This was not the problem with the hurricanes. The nightly news carried ominous satellite pictures for the days before Katrina and Rita touched shore. That preparation was lacking, particularly in the case of hurricane Katrina, was not due to technology but people systems.
It’s the cleanup side of these disasters that provides opportunities for technological innovation. There are several levels of response that corporations can provide at the time of natural disasters:
- Encouraging their employees to contribute money.
- Contributing cash from the company.
- Contributing company products.
- Offering the services of people in the organization, or modifying production to particularly needed products.
- Tapping into the creative skills of the corporation to provide relief solutions.
The first three areas are the easiest. An individual’s easiest response to a disaster is to write a check or give away excess blankets or clothes. For either an individual or a corporation, these are very good things to do. Ask any relief agency. Both Microsoft and Wal-Mart, and many other corporations, did very well in these categories.
Moving to item 4, it is more difficult, because it may interfere with the production of the company. But as important as this is, it could be argued that this is just good marketing responding to changing needs. Microsoft and Wal-Mart also did well in this category.
Microsoft and Wal-Mart Responses
Microsoft worked with Intel, Dell, and Innovia to provide computing capability to people who lost contact with loved ones. This included the donation of computer hardware and software. In addition, “Microsoft Across America” buses with communications technology went into the hardest hit regions to provide communications. Many of the people had never used a computer before, so the Microsoft employees did the data entry to allow people to communicate with others and get access to information, according to Senior Vice President and CIO Ron Markezich.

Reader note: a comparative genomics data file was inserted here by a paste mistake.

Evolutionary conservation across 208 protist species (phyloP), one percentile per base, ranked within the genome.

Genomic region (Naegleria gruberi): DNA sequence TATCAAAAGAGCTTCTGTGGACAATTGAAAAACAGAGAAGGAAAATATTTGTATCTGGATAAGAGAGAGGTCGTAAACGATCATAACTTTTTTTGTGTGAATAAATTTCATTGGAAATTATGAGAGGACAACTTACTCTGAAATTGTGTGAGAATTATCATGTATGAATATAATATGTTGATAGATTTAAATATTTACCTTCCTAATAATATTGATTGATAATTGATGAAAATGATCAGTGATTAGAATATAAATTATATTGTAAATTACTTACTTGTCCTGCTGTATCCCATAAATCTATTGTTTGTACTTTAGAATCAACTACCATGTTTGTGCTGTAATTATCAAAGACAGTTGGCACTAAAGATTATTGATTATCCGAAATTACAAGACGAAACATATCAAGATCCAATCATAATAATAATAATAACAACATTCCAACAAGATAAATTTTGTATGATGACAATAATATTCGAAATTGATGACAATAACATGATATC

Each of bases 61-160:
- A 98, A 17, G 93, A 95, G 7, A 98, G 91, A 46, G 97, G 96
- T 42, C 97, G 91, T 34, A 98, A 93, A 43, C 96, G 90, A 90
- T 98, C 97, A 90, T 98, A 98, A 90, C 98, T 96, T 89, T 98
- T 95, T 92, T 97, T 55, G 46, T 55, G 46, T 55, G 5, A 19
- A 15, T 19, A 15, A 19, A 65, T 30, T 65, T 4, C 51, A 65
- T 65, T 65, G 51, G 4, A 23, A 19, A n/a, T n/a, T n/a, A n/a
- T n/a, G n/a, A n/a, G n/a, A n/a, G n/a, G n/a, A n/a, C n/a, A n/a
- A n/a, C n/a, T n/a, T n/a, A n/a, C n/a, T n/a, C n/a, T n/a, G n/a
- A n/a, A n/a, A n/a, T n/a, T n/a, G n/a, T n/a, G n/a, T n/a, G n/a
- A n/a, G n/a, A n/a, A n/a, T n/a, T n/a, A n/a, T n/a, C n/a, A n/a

Wal-Mart also contributed in this area, according to spokesperson Christi Davis Gallagher. “Where disasters can be anticipated, Wal-Mart prepares in advance to be of immediate assistance,” she said, adding these examples: Truckloads of critical merchandise are shipped to the area in advance of a predicable weather incident — things such as water, ice, and many items families and businesses need in an emergency situation. Depending on the situation, these items are sometimes made available to storm victims free of charge.
In addition, Wal-Mart also tracks the merchandise that customers buy more of before and immediately following a disaster. Additional supplies are routed to the area to try to meet demand.
I asked both companies how they explain these acts to their shareholders. “It was the right thing to do,” said Pamela Passman, vice president and deputy general counsel for Microsoft. “Companies are made up of human beings. The technology is critical to disaster relief, and we wanted to step up and help. Of course, our relationships with other companies and agencies is always multidimensional. Red Cross is a customer, as are many other agencies. We learn a lot in these situations as well.”
Spokesperson Gallagher said for Wal-Mart, “Our shareholders expect us to do the right thing. In the event of the hurricanes, that was Wal-Mart’s guiding principle. We have been a part of these communities for decades (our first store in Louisiana opened in 1970), so it is important that we are there now for these communities that have supported us for so long.”